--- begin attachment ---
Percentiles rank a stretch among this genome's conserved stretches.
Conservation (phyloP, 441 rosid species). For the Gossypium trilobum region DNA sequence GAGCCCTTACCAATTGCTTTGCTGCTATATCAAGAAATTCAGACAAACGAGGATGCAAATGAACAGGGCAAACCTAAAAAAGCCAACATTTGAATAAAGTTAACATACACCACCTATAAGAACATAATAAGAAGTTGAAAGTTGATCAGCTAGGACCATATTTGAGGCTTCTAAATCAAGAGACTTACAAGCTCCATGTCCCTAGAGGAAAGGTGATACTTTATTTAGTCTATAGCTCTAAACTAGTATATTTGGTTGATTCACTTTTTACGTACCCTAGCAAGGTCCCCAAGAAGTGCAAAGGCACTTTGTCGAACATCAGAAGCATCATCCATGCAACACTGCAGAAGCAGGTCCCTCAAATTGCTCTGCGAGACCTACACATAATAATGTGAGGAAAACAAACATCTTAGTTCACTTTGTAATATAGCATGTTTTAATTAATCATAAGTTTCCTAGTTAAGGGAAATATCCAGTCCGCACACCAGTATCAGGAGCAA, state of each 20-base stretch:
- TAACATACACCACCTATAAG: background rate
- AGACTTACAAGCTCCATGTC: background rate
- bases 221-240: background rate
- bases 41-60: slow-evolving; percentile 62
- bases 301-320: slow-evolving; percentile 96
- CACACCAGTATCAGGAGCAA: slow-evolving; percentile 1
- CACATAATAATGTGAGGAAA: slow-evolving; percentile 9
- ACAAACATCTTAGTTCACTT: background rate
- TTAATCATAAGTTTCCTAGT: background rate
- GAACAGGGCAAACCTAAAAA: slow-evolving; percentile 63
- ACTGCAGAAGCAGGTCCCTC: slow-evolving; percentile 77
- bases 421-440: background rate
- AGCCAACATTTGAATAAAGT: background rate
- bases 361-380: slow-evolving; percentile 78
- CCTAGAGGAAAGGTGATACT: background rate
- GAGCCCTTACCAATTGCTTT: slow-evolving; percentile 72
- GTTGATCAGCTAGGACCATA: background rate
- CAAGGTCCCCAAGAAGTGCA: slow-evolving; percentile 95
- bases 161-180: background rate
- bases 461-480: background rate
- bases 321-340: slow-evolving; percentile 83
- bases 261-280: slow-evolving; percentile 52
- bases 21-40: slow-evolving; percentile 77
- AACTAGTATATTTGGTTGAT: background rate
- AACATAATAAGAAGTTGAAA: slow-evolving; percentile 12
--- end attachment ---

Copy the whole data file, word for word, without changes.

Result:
Percentiles rank a stretch among this genome's conserved stretches.
Conservation (phyloP, 441 rosid species). For the Gossypium trilobum region DNA sequence GAGCCCTTACCAATTGCTTTGCTGCTATATCAAGAAATTCAGACAAACGAGGATGCAAATGAACAGGGCAAACCTAAAAAAGCCAACATTTGAATAAAGTTAACATACACCACCTATAAGAACATAATAAGAAGTTGAAAGTTGATCAGCTAGGACCATATTTGAGGCTTCTAAATCAAGAGACTTACAAGCTCCATGTCCCTAGAGGAAAGGTGATACTTTATTTAGTCTATAGCTCTAAACTAGTATATTTGGTTGATTCACTTTTTACGTACCCTAGCAAGGTCCCCAAGAAGTGCAAAGGCACTTTGTCGAACATCAGAAGCATCATCCATGCAACACTGCAGAAGCAGGTCCCTCAAATTGCTCTGCGAGACCTACACATAATAATGTGAGGAAAACAAACATCTTAGTTCACTTTGTAATATAGCATGTTTTAATTAATCATAAGTTTCCTAGTTAAGGGAAATATCCAGTCCGCACACCAGTATCAGGAGCAA, state of each 20-base stretch:
- TAACATACACCACCTATAAG: background rate
- AGACTTACAAGCTCCATGTC: background rate
- bases 221-240: background rate
- bases 41-60: slow-evolving; percentile 62
- bases 301-320: slow-evolving; percentile 96
- CACACCAGTATCAGGAGCAA: slow-evolving; percentile 1
- CACATAATAATGTGAGGAAA: slow-evolving; percentile 9
- ACAAACATCTTAGTTCACTT: background rate
- TTAATCATAAGTTTCCTAGT: background rate
- GAACAGGGCAAACCTAAAAA: slow-evolving; percentile 63
- ACTGCAGAAGCAGGTCCCTC: slow-evolving; percentile 77
- bases 421-440: background rate
- AGCCAACATTTGAATAAAGT: background rate
- bases 361-380: slow-evolving; percentile 78
- CCTAGAGGAAAGGTGATACT: background rate
- GAGCCCTTACCAATTGCTTT: slow-evolving; percentile 72
- GTTGATCAGCTAGGACCATA: background rate
- CAAGGTCCCCAAGAAGTGCA: slow-evolving; percentile 95
- bases 161-180: background rate
- bases 461-480: background rate
- bases 321-340: slow-evolving; percentile 83
- bases 261-280: slow-evolving; percentile 52
- bases 21-40: slow-evolving; percentile 77
- AACTAGTATATTTGGTTGAT: background rate
- AACATAATAAGAAGTTGAAA: slow-evolving; percentile 12